Five Reasons Why the Walmart Decision Doesn't Affect Your Discrimination Case

Wal-Mart  Discrimination case There's been lots of hoopla over the Wal-Mart v. Dukes class action case that the Supreme Court just decided. You may have heard how the decision was a serious blow to class action discrimination cases. Maybe you're worried about your own discrimination case and have some concerns that the Supreme Court decision somehow affects your chances in court or with EEOC.

The Wal-Mart case involved a class of 1.5 million female employees, nationwide, who allegedly were denied promotions and pay increases. The class plaintiffs claimed that the retail giant's policy of allowing local managers to make promotion and pay decisions within their own discretion resulted in a statistically disparate impact on females across the entire company. For instance, they argued that women fill 70 percent of the chain's hourly jobs but hold only 33 percent of its management position. They claimed that promotional opportunities were not posted, but were done as a "tap on the shoulder," and that the tap tended to favor males.

They offered testimony that senior management referred to female associates as, "little Janie Qs," and that one manager said, "men are here to make a career and women aren't." They offered proof that a committee of female Walmart executives concluded that, "stereotypes limit the opportunities offered to women." They also offered expert testimony that Walmart's pay and promotion disparities "can be explained only by gender discrimination and not by . . . neutral variables."

Sounds bad, huh? So why did the Supreme Court toss the class action? And how does this affect other discrimination cases? Here are the top 5 reasons why the Walmart case probably doesn't affect your discrimination case one whit:

1. No impact on individual claims.

Many people think a case is a class action if there are 2 or more plaintiffs, but that's not so. A class action is one in which the plaintiffs are too numerous to list (say, 100 or more), and the class has one or more designated representatives who make claims on behalf of the entire class. Odds are that your case is about discrimination against you. Even if you can cite others who were subjected to the same type of discrimination, or if you sue along with some co-workers, that doesn't make it a class action.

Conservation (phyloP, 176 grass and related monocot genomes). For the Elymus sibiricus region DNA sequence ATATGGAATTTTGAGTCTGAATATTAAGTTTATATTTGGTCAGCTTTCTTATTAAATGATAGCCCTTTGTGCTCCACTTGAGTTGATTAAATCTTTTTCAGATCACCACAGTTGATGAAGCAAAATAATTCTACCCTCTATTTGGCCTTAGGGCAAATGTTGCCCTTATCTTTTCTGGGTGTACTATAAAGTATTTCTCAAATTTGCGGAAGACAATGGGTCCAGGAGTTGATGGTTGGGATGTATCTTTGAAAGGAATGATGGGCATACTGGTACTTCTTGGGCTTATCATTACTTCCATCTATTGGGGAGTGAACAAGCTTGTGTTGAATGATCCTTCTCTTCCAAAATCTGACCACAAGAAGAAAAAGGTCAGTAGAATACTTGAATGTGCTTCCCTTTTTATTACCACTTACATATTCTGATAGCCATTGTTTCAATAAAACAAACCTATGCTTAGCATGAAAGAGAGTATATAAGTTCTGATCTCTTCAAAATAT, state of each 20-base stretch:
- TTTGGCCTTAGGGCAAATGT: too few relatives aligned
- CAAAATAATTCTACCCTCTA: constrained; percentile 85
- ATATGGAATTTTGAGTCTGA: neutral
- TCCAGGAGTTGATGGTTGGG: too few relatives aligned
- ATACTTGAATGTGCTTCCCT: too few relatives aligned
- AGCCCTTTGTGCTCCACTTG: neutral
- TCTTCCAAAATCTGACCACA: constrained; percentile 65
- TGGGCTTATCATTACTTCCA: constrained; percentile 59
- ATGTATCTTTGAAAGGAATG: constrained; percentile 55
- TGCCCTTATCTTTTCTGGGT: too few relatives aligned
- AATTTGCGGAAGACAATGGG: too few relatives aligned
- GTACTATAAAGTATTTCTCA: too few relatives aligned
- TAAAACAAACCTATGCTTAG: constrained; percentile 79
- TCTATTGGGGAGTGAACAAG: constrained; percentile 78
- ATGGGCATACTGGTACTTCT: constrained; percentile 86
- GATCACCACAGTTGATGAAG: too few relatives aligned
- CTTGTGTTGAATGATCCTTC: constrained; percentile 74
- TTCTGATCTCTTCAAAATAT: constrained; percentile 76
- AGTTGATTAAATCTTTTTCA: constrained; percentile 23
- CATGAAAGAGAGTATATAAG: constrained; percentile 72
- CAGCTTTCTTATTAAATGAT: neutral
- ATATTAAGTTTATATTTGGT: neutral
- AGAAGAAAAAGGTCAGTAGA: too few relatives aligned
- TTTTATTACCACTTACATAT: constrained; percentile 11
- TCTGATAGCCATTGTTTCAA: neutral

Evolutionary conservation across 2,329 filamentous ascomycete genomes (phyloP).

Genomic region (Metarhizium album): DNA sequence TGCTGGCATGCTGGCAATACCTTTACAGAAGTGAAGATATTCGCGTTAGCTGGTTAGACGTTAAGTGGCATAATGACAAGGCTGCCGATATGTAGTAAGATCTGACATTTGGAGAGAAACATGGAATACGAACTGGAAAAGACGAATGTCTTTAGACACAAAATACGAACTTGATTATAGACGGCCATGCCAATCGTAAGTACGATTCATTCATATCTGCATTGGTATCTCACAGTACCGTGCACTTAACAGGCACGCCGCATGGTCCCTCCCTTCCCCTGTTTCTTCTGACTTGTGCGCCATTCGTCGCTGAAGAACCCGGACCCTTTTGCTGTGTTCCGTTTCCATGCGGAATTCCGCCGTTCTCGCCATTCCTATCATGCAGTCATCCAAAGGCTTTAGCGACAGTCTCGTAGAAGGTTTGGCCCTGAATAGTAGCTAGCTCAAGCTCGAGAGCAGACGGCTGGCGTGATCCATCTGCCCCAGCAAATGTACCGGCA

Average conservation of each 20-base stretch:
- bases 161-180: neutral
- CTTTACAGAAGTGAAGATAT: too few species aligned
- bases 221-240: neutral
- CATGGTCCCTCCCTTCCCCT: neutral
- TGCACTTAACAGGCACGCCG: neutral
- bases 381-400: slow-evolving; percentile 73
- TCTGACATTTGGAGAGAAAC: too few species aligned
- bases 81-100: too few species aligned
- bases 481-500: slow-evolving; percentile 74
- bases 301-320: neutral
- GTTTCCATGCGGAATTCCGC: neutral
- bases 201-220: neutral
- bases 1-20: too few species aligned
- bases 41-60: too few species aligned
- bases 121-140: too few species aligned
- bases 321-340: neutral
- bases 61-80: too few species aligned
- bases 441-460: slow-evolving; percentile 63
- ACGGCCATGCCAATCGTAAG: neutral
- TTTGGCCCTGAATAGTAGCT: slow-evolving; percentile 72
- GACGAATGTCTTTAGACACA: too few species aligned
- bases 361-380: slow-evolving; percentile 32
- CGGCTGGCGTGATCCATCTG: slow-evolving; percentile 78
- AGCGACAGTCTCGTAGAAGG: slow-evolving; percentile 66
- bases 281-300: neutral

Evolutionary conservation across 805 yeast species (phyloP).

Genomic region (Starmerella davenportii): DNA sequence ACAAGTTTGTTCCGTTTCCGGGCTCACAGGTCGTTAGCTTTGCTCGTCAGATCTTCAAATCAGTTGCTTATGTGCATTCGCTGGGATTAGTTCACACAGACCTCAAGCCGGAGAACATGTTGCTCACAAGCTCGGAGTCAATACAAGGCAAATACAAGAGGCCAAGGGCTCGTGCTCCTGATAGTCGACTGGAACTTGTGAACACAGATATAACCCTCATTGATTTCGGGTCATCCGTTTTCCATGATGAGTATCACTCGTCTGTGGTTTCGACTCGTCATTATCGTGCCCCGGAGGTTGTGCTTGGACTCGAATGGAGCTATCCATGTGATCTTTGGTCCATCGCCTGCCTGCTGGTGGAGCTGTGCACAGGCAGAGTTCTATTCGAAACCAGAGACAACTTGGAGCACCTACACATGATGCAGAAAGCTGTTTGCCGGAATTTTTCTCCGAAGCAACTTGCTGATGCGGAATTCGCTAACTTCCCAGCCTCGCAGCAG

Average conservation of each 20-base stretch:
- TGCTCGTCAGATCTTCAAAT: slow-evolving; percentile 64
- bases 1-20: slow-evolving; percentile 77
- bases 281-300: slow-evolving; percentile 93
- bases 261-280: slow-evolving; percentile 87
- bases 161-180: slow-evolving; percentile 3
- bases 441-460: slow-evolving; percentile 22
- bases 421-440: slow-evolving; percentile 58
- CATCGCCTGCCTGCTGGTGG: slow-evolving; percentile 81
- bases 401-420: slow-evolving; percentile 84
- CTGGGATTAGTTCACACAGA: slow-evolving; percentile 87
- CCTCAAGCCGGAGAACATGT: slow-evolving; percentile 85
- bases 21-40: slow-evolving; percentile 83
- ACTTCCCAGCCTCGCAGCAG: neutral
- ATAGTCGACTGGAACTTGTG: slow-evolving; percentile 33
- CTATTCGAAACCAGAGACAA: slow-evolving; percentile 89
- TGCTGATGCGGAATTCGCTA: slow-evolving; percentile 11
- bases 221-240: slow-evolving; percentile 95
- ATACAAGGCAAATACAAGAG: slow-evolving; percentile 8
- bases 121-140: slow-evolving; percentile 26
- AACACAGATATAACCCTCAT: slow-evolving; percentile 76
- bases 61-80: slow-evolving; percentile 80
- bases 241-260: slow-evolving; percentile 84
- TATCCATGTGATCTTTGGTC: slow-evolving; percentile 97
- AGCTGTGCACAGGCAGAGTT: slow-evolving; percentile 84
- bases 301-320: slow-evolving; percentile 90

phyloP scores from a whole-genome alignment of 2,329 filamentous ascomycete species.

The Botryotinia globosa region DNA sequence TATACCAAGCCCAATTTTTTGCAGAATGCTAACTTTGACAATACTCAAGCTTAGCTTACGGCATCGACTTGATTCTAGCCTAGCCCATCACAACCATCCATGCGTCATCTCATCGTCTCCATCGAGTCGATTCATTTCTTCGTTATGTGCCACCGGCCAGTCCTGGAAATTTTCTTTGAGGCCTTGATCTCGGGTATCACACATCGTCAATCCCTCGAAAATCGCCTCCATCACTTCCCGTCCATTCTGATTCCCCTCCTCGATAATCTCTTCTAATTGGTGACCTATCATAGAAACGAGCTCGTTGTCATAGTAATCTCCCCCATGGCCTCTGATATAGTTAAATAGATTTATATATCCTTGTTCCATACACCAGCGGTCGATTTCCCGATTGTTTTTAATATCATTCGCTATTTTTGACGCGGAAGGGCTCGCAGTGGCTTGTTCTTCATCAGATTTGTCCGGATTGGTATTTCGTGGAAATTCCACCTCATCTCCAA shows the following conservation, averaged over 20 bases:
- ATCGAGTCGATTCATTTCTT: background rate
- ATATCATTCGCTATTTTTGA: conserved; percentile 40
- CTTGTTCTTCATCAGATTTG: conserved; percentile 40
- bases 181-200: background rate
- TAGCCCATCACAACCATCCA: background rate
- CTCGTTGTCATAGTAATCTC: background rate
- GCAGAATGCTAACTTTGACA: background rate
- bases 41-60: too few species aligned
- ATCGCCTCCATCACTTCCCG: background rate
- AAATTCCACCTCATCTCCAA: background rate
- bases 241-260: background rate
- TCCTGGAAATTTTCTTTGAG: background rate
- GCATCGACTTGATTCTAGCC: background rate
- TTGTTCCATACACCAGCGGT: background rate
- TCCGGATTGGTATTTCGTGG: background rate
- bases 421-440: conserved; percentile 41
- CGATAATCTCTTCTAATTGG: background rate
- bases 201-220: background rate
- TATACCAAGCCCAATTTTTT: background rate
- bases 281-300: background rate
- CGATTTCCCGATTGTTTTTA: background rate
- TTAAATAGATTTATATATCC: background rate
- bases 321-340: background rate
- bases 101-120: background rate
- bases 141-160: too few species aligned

2. Bias of individual decision makers.

One of the biggest beefs that the majority of Supreme Court justices had with the Walmart case is that they couldn't swallow the argument that thousands of local managers could all be infected with the same bias. In order to bring a class action, you have to show that the plaintiffs have "commonality," that is, questions of law or fact in common. The court found that the decision-makers likely acted for a host of different reasons. Some might have fewer female than male employees. Some might reward employees for scores on aptitude tests or education. Some might be guilty of intentional discrimination, but not all. Your case probably involves alleged discrimination by your supervisor, or by someone directly in the chain of command linked to you. If the person making the decision in your case was biased, you still have a discrimination claim.

3. Expert witness problems.

Experts are tough to deal with, and the Supreme Court had problems with the experts that the plaintiffs introduced. For instance, they offered testimony of a witness saying that the corporate culture of Walmart made it vulnerable to gender bias. However, he apparently couldn't say whether that bias affected 0.5 percent or 95 percent of the employment decisions at the company. The court's majority said that they found this testimony didn't advance the case at all, and they disregarded it. They also didn't like the analysis, region-by-region, showing significant statistical differences by gender. I can't say one way or the other whether the court was right in its analysis of the expert testimony, but I can say that your case probably doesn't involve experts. Even if you do have experts, yours probably won't be testifying about the same issues these experts testified about. The problems the court cited were very specific and likely don't affect your case at all.

4. Testimony by a small percentage of employees.

The plaintiffs offered 120 affidavits about discrimination against female employees. That's about 1 for every 12,500 employees. In contrast, the court pointed to a case that they allowed in which the plaintiffs offered affidavits for one in about every eight employees. A class this large is pretty unwieldy for a number of reasons. The court said that the affidavits didn't represent a large enough cross-section of employees. In your case, you'll likely have testimony from 100 percent of the plaintiffs -- namely, you. Even if you bring a case with two or more co-workers, you'll all testify.

5. Technical rules issues.

The other big issue in the Walmart case was which rule the damages claims should have been brought under. If the case hadn't been decided on the commonality issue, the decision on the technical rules issue would have allowed the plaintiffs to go back and plead under the right rule. And that's what usually happens when there is a pleading issue in a lawsuit. If your court finds that there are technical problems with your complaint, they'll probably let your lawyer go back and amend.

When you see a high-profile case like the Walmart case, you'll hear lots of opinions about it. Before you panic and decide that you no longer have a case, it's best to talk to an employment lawyer in your state about it. Your case will depend on your individual facts and the laws in your state.

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